Tub and Shower Surround Installation
Determine Tile Layout
Perform a “dry layout” prior to applying adhesive. This will help you visualize tile cuts and placement of tiles with similar designs. Some of the stone-look tiles include color variations, lines, and cracks to emulate the look of natural stone. Avoid placing tiles with similar or identical patterns or texture next to each other. Measure walls, & check for level and square. Depending on dimensions and room construction, you may need to trim some panels accordingly. Our recommended layout for the typical 60″ wide by 30″ tub surround is to center panels in the first or second row on each wall of the surround. Palisade tiles can be installed with a horizontal or vertical orientation, either stacked or subway as shown in the following images. We recommend centering tiles on the large wall as shown.
Determine Installation Type
Most tubs feature a lip or flange around the top perimeter to help prevent water leakage behind the tub. Each flange design is different and tile placement will vary to accommodate the design. You will need to determine your unique arrangement before beginning installation. Here, we discuss three typical arrangements beginning with the first row of tile closest to the top of the tub.
Over existing tile
If you plan to apply Palisade over existing tile, the distance between the existing tile and the new Palisade may be so negligible that the Palisade tile can rest flush on the tub edge. In this case, simply seal the seam with silicone sealer around the perimeter.
In front of flange, over backer board
If applying Palisade tile over flange, there will be a slight angle to the tile to accommodate the flange before affixing to backer board. This angle is modest and can be concealed on either side of the surround with edge trim.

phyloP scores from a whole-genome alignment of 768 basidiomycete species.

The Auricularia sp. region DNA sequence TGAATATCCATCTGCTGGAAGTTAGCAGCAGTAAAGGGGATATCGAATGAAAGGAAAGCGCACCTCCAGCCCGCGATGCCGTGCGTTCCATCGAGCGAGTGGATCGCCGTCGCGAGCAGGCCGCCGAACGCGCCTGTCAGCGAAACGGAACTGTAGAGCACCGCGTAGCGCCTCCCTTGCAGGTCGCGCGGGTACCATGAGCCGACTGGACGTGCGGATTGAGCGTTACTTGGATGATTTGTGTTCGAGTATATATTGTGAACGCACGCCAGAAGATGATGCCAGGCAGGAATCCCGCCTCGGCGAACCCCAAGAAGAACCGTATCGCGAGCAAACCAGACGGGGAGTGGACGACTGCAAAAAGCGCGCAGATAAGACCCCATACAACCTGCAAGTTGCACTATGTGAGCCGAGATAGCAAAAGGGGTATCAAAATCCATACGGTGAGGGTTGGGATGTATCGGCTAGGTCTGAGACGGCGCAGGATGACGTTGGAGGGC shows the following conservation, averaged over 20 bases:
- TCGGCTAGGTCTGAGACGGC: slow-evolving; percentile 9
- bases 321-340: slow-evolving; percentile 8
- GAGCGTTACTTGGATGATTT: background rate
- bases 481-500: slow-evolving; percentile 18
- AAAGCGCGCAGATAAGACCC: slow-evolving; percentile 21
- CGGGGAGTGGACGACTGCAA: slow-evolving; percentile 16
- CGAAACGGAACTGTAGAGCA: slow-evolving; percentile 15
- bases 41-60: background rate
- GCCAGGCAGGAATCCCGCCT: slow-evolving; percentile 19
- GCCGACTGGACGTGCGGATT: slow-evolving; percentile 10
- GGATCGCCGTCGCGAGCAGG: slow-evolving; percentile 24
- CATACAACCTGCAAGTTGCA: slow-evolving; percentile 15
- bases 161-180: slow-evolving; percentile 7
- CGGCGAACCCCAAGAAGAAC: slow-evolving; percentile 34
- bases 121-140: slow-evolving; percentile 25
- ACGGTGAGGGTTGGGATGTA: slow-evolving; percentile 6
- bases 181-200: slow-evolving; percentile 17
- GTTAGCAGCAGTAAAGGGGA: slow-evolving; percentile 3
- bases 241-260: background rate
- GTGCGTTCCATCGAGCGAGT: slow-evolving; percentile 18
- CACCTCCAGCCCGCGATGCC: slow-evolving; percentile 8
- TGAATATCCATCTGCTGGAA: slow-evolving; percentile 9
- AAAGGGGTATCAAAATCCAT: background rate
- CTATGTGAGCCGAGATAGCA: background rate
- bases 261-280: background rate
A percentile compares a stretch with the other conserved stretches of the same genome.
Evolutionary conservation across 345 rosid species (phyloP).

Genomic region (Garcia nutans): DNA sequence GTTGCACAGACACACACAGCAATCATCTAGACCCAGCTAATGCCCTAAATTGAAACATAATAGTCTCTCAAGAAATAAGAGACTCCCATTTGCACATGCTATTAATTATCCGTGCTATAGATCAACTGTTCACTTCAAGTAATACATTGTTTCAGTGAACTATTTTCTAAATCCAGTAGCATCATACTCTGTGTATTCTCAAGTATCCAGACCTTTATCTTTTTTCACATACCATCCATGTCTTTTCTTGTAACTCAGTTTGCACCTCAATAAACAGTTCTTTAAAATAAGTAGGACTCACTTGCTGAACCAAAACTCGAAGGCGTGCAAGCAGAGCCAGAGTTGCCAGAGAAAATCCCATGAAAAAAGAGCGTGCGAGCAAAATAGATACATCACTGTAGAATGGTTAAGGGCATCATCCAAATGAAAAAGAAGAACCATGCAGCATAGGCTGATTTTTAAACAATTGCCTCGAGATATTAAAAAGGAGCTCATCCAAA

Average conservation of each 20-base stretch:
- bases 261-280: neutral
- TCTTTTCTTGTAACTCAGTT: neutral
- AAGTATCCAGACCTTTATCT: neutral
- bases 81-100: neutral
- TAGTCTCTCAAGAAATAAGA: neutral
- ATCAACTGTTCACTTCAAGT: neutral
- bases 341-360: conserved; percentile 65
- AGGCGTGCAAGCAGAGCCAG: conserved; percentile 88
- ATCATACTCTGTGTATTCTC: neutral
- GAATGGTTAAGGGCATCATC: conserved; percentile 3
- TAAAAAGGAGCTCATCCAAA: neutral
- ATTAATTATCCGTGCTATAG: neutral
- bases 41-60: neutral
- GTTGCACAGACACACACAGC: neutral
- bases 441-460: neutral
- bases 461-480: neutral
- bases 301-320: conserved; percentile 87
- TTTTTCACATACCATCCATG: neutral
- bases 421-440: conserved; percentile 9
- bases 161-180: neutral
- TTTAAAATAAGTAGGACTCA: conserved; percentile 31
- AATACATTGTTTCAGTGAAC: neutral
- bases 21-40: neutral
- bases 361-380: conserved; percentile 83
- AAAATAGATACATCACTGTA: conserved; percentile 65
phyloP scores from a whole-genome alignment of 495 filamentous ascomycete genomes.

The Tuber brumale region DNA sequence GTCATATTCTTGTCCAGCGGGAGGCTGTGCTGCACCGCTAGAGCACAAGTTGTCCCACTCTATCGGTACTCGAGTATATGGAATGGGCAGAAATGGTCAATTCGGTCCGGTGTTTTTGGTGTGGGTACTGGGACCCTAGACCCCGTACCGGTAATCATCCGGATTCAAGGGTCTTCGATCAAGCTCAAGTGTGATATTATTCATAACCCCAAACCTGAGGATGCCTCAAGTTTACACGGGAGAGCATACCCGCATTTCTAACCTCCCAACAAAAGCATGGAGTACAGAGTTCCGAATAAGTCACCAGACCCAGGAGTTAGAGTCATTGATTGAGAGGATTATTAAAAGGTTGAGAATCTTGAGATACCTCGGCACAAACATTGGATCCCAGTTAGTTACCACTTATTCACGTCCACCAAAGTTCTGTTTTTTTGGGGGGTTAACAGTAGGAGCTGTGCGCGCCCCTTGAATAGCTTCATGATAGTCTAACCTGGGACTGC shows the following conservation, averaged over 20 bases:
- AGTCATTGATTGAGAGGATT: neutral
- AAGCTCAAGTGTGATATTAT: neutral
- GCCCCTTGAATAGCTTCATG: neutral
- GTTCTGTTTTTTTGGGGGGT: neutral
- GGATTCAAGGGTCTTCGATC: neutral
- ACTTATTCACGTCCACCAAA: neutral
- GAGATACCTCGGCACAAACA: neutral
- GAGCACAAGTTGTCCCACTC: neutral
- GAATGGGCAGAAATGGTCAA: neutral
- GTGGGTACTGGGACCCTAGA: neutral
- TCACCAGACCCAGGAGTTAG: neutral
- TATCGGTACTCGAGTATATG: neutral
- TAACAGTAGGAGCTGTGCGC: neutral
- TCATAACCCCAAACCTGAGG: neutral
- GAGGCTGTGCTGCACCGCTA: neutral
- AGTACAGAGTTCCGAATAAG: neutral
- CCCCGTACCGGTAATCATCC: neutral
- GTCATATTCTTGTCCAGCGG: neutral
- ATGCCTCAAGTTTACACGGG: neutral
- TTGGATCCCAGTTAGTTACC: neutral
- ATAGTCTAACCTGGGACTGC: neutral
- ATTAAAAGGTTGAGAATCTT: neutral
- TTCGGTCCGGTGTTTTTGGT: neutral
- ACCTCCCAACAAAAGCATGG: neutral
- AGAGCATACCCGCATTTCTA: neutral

Flange behind backer board
Apply Palisade to the backer board as you would with tile. In most cases the tiles will be flush to the surface or result in a negligible gap which, again, can be concealed with silicone or edge trim.
This Tub and Shower Kit contains 2 (94-inch) Inside Corner Trims, 2 (94-inch) J-Trims (for termination edges) and 2 (94-inch) L-Trims (for use with edges over existing tile). Your installation type (above) will help determine which trims you will need.
Inside Corner Trims should be attached with adhesive to the substrate. Dispense a small bead of adhesive directly to the substrate corner or on the trim itself. Also dispense a bead of sealant into each of the trim’s channels to prevent water from reaching the substrate.
L-Trims are used to cover existing exposed tiles to provide a finished look. Install by dispensing a thin bead of sealant on the Palisade side and a thin bead of adhesive on the substrate side. Press trim into place. If trim will not stay in place, use some masking or painter’s tape to hold until adhesive sets.
Measure walls, check for level and square. Depending on dimensions and surround size, you may need to trim some panels accordingly.
Installation in a wet environment such as a tub or shower surround requires a bead of sealant to be placed in all tongue and groove joints on every tile. Also, add a bead of sealant along cut edges or edges placed in corners (image 1, 2). Palisade tiles’ unique interlocking edges have a tongue and a groove. The tile’s tongue should be facing up when installing. This will prevent any moisture buildup.
Repeat this process on perpendicular tile also facing corner (image 3, 4). If corner trims are used, sealant should still be applied in trim channel (image 5).
Cut Palisade tiles by scoring and snapping with a utility knife (image 6, 7). This method may require sanding the snapped edges.
You can also use standard wood working tools like a table saw or circular saw with a fine-tooth blade to provide a clean, smooth cut (image 8). Use a 60-tooth blade or higher. To ensure the base of the saw does not scratch the surface of the panel, we recommend protecting the surface with blue painter’s tape.
Cut panels to accommodate shower heads and faucets. Measure and mark the borders where the opening will be with a marker. Drill a 1/2-inch to 1-inch hole using a drill in a corner of the cut-out section (image 9). Use a jigsaw or hole saw to cut the remaining opening, following your tracing (image 10, 11).